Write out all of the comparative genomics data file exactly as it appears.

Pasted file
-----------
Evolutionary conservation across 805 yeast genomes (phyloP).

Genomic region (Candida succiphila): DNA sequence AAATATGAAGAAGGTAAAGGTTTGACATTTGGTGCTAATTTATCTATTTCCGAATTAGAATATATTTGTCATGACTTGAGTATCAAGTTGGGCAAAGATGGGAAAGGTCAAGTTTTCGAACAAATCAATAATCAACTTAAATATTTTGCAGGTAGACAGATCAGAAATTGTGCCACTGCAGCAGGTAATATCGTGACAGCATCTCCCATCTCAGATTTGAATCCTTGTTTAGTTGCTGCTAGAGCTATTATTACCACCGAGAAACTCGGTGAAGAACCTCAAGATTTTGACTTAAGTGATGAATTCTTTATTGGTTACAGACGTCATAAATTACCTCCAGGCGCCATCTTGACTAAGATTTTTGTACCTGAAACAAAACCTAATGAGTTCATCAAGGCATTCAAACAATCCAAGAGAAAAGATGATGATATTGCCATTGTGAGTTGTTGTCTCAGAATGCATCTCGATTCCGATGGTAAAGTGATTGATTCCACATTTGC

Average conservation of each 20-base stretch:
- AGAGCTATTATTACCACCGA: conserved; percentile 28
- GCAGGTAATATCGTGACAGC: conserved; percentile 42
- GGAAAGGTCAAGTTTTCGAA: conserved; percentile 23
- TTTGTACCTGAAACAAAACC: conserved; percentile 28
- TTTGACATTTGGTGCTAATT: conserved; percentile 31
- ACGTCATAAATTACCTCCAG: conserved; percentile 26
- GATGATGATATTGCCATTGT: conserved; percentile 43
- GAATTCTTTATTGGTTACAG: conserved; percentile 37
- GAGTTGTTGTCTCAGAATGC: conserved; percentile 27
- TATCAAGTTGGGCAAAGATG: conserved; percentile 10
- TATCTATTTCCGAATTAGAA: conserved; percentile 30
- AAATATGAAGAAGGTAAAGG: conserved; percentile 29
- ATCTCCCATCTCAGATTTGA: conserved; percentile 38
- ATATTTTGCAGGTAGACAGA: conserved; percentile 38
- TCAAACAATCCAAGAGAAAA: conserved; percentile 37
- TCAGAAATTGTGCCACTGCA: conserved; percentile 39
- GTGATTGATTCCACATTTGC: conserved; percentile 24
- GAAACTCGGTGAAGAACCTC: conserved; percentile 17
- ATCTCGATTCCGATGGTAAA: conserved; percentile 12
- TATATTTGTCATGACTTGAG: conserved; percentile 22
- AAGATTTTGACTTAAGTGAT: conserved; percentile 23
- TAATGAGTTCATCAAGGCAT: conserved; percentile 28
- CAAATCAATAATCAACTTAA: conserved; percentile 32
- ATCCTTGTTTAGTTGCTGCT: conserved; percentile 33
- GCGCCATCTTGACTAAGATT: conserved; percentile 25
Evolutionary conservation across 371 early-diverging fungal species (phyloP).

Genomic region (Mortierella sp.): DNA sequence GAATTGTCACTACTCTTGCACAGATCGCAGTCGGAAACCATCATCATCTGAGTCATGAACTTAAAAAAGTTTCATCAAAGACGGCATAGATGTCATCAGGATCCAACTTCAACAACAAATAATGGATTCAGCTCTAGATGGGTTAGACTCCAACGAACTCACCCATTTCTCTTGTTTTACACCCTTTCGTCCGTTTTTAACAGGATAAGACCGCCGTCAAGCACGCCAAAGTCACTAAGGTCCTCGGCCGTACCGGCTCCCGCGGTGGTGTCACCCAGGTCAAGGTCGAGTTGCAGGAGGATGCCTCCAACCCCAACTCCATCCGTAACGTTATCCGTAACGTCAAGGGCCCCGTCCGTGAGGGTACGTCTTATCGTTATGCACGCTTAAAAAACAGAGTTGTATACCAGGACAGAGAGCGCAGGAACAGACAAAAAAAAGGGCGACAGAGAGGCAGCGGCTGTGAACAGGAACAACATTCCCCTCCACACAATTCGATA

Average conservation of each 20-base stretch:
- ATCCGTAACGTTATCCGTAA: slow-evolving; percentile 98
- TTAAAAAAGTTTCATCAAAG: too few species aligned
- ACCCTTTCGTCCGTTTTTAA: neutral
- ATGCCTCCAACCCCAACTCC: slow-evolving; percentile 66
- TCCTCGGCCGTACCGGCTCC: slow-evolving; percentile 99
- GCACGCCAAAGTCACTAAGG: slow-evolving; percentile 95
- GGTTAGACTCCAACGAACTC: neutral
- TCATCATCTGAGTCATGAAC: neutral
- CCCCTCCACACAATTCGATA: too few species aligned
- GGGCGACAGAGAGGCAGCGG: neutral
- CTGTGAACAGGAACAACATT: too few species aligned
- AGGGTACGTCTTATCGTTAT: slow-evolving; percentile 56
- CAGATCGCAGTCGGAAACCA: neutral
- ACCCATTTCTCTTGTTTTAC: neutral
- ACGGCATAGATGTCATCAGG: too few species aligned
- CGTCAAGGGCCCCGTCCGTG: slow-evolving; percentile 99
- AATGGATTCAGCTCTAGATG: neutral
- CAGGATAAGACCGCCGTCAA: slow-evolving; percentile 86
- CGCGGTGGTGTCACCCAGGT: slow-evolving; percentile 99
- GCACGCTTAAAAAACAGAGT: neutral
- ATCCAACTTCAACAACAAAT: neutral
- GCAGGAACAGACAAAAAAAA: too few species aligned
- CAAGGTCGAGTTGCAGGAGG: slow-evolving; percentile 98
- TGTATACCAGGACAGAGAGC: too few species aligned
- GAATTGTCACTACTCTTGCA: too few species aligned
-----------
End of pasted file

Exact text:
Evolutionary conservation across 805 yeast genomes (phyloP).

Genomic region (Candida succiphila): DNA sequence AAATATGAAGAAGGTAAAGGTTTGACATTTGGTGCTAATTTATCTATTTCCGAATTAGAATATATTTGTCATGACTTGAGTATCAAGTTGGGCAAAGATGGGAAAGGTCAAGTTTTCGAACAAATCAATAATCAACTTAAATATTTTGCAGGTAGACAGATCAGAAATTGTGCCACTGCAGCAGGTAATATCGTGACAGCATCTCCCATCTCAGATTTGAATCCTTGTTTAGTTGCTGCTAGAGCTATTATTACCACCGAGAAACTCGGTGAAGAACCTCAAGATTTTGACTTAAGTGATGAATTCTTTATTGGTTACAGACGTCATAAATTACCTCCAGGCGCCATCTTGACTAAGATTTTTGTACCTGAAACAAAACCTAATGAGTTCATCAAGGCATTCAAACAATCCAAGAGAAAAGATGATGATATTGCCATTGTGAGTTGTTGTCTCAGAATGCATCTCGATTCCGATGGTAAAGTGATTGATTCCACATTTGC

Average conservation of each 20-base stretch:
- AGAGCTATTATTACCACCGA: conserved; percentile 28
- GCAGGTAATATCGTGACAGC: conserved; percentile 42
- GGAAAGGTCAAGTTTTCGAA: conserved; percentile 23
- TTTGTACCTGAAACAAAACC: conserved; percentile 28
- TTTGACATTTGGTGCTAATT: conserved; percentile 31
- ACGTCATAAATTACCTCCAG: conserved; percentile 26
- GATGATGATATTGCCATTGT: conserved; percentile 43
- GAATTCTTTATTGGTTACAG: conserved; percentile 37
- GAGTTGTTGTCTCAGAATGC: conserved; percentile 27
- TATCAAGTTGGGCAAAGATG: conserved; percentile 10
- TATCTATTTCCGAATTAGAA: conserved; percentile 30
- AAATATGAAGAAGGTAAAGG: conserved; percentile 29
- ATCTCCCATCTCAGATTTGA: conserved; percentile 38
- ATATTTTGCAGGTAGACAGA: conserved; percentile 38
- TCAAACAATCCAAGAGAAAA: conserved; percentile 37
- TCAGAAATTGTGCCACTGCA: conserved; percentile 39
- GTGATTGATTCCACATTTGC: conserved; percentile 24
- GAAACTCGGTGAAGAACCTC: conserved; percentile 17
- ATCTCGATTCCGATGGTAAA: conserved; percentile 12
- TATATTTGTCATGACTTGAG: conserved; percentile 22
- AAGATTTTGACTTAAGTGAT: conserved; percentile 23
- TAATGAGTTCATCAAGGCAT: conserved; percentile 28
- CAAATCAATAATCAACTTAA: conserved; percentile 32
- ATCCTTGTTTAGTTGCTGCT: conserved; percentile 33
- GCGCCATCTTGACTAAGATT: conserved; percentile 25
Evolutionary conservation across 371 early-diverging fungal species (phyloP).

Genomic region (Mortierella sp.): DNA sequence GAATTGTCACTACTCTTGCACAGATCGCAGTCGGAAACCATCATCATCTGAGTCATGAACTTAAAAAAGTTTCATCAAAGACGGCATAGATGTCATCAGGATCCAACTTCAACAACAAATAATGGATTCAGCTCTAGATGGGTTAGACTCCAACGAACTCACCCATTTCTCTTGTTTTACACCCTTTCGTCCGTTTTTAACAGGATAAGACCGCCGTCAAGCACGCCAAAGTCACTAAGGTCCTCGGCCGTACCGGCTCCCGCGGTGGTGTCACCCAGGTCAAGGTCGAGTTGCAGGAGGATGCCTCCAACCCCAACTCCATCCGTAACGTTATCCGTAACGTCAAGGGCCCCGTCCGTGAGGGTACGTCTTATCGTTATGCACGCTTAAAAAACAGAGTTGTATACCAGGACAGAGAGCGCAGGAACAGACAAAAAAAAGGGCGACAGAGAGGCAGCGGCTGTGAACAGGAACAACATTCCCCTCCACACAATTCGATA

Average conservation of each 20-base stretch:
- ATCCGTAACGTTATCCGTAA: slow-evolving; percentile 98
- TTAAAAAAGTTTCATCAAAG: too few species aligned
- ACCCTTTCGTCCGTTTTTAA: neutral
- ATGCCTCCAACCCCAACTCC: slow-evolving; percentile 66
- TCCTCGGCCGTACCGGCTCC: slow-evolving; percentile 99
- GCACGCCAAAGTCACTAAGG: slow-evolving; percentile 95
- GGTTAGACTCCAACGAACTC: neutral
- TCATCATCTGAGTCATGAAC: neutral
- CCCCTCCACACAATTCGATA: too few species aligned
- GGGCGACAGAGAGGCAGCGG: neutral
- CTGTGAACAGGAACAACATT: too few species aligned
- AGGGTACGTCTTATCGTTAT: slow-evolving; percentile 56
- CAGATCGCAGTCGGAAACCA: neutral
- ACCCATTTCTCTTGTTTTAC: neutral
- ACGGCATAGATGTCATCAGG: too few species aligned
- CGTCAAGGGCCCCGTCCGTG: slow-evolving; percentile 99
- AATGGATTCAGCTCTAGATG: neutral
- CAGGATAAGACCGCCGTCAA: slow-evolving; percentile 86
- CGCGGTGGTGTCACCCAGGT: slow-evolving; percentile 99
- GCACGCTTAAAAAACAGAGT: neutral
- ATCCAACTTCAACAACAAAT: neutral
- GCAGGAACAGACAAAAAAAA: too few species aligned
- CAAGGTCGAGTTGCAGGAGG: slow-evolving; percentile 98
- TGTATACCAGGACAGAGAGC: too few species aligned
- GAATTGTCACTACTCTTGCA: too few species aligned